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07.03.2016 | Words by: Alex Rigby

I bump into Kornél Kovács in a corridor behind De School’s restaurant. He’s lost but he doesn’t seem to mind. I tell him that he’s to do an interview at the Cafe before playing. ‘Cool. But can we do it in a coffeeshop instead?’ he asks. 

As we make our way outside, it’s hard not to notice the creative impulse almost immediately. I watch as he excitedly darts away to slap his label’s sticker on a nearby wall and comes back grinning. On the walk we cross a street and a tram thunders by causing a low noise to reverberate around the surrounding buildings. I hardly notice it, but he stops me mid-sentence. ‘Whoaaaaa! You hear that?’

This earnest and playful disposition is something that also characterizes his productions. His recent dusting-off of an 80’s Ivan record into the jubilant Pantalón (‘It’s a guy singing about pants in Spanish,’ says Kornel ‘I knew Petter [Nordkwist] and Axel [Bowman] would find it funny.’) charmed summer dancefloors with its buoyancy. Then there’s his hazy but still effortlessly fun Szrika, recognised by its mischievous club-friendly ‘let’s get fucked up’ mandate.  

Kornél Kovács and his beloved Studio Barnhus label (Kornél + Petter + Axel  = Barnhus) bring party music that feels carefree and entirely fun but at the same time intelligent and highly considered. There’s something that just seems good-natured and admirable about the bunch. It’s a smart kind of goofiness.

We finally make it to the coffeeshop and sit down. Then we begin start to chat about the importance of the playful approach in both DJing and production, and what the night ahead holds. 

What is it you enjoy about coming over to Amsterdam?

There’s a special thing here in the Netherlands. It’s this culture of combining things like fine art and nice food with a very hedonistic and mischievous spirit. That’s rare in the world. In Sweden where I come from, it’s usually either or. Either it’s well organised with everything in place – but somehow a bit boring. Or you go to a club where everyone’s on drugs and dancing but they only sell lukewarm beer and there’s a dodgy vibe to it. But I mean, Trouw was really a pinnacle of that rare amalgamation of high and low culture. It seems to continue in that spirit at De School. It’s just that Dutch nightlife is well thought through.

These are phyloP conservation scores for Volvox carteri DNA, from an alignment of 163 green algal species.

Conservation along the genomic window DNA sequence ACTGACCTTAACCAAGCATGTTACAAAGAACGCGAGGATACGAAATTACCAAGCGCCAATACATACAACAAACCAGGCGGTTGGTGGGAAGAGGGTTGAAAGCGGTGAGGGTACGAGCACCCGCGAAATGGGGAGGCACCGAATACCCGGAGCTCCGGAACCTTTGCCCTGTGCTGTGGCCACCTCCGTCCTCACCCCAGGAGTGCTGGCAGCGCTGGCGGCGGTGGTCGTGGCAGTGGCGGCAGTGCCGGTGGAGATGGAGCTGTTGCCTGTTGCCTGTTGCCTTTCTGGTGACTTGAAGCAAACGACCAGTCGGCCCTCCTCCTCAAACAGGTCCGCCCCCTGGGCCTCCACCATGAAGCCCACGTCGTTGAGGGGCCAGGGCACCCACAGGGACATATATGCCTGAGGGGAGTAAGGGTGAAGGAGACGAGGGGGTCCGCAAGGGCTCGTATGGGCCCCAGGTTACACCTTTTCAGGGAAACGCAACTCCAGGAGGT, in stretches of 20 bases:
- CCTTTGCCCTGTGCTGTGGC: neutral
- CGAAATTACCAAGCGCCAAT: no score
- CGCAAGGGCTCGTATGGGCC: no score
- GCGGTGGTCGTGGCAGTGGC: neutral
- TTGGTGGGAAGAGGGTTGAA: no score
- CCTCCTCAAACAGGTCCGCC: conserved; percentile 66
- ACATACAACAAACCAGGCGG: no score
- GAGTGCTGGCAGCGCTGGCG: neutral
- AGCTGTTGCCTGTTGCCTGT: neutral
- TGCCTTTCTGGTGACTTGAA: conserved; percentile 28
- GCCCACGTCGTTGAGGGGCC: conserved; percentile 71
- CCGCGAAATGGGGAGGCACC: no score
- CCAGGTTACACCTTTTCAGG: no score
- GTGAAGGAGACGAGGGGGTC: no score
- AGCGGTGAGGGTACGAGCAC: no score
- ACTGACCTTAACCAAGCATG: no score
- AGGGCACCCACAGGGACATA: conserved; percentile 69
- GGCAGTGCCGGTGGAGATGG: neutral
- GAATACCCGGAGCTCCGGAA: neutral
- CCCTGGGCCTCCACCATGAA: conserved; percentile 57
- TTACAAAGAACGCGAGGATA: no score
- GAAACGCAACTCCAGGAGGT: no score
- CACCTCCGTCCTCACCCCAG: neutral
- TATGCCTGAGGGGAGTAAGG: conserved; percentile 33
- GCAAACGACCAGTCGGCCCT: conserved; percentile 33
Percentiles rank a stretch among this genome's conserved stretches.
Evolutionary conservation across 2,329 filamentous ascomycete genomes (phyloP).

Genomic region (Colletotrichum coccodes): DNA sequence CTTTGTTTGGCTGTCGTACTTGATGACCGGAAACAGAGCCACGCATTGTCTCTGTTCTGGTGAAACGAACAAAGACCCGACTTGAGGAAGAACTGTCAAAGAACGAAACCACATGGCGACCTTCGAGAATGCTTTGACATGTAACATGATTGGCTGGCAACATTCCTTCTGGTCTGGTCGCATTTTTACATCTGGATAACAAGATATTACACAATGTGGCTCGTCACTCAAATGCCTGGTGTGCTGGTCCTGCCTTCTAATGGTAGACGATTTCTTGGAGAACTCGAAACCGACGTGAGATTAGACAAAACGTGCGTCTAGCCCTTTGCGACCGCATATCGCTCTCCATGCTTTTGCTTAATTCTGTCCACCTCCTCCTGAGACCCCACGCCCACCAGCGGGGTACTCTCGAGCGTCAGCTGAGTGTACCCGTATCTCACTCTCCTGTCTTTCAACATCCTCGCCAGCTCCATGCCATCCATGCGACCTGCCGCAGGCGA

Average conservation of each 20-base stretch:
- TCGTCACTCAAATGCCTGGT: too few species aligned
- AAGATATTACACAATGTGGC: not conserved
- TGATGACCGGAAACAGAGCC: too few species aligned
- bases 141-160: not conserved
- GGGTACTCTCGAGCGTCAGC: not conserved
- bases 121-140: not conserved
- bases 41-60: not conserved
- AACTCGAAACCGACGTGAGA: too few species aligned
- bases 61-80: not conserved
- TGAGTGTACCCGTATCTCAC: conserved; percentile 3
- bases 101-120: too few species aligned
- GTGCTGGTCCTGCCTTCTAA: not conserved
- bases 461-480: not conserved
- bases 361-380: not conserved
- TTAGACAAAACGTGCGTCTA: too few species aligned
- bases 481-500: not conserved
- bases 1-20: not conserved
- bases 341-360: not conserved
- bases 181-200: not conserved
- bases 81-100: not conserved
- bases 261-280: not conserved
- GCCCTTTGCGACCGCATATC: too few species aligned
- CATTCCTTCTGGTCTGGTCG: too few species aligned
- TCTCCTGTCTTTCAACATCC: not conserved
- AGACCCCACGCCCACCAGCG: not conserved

I agree. With this more considered approach I find that you get a more open and knowledgeable crowd here. Because of that, do you feel a certain freedom in what you can play in this city?

Not specifically in Amsterdam. I always feel free. I adjust what I play to the venue and the crowd, sure, but rarely to the country or city -  even if you can identify the sound of a place. I guess promoters book me because of my sound, not the city's. For example, if I go to Rotterdam I might think about Clone and the electro tradition they have, and even though it's nice to play tunes like that and reference that, I still couldn't out-Clone the Clone DJs, so better stick to my thing. I play a lot of Swedish stuff - mainly things the extended Barnhus family put out and produce. There’s a lot of variety in that so I can still be eclectic. But yes, people are open to all kinds of weird stuff here, it’s a melting pot.

Yeah, a harbor city that people bring ideas to…

Exactly. I mean, sometimes I play at a club and it’s obvious that people aren’t there to have a musical adventure, they just want a steady beat to soundtrack their drug experiences, and that’s fine too, there are worse jobs than providing that. But in Amsterdam, it’s different. Here you can combine that party experience with brain activity and thought behind it. So yeah, I’m excited for tonight. I’m mainly going to play stuff I haven’t played before.

When you’re making tracks, are you necessarily thinking of a club environment?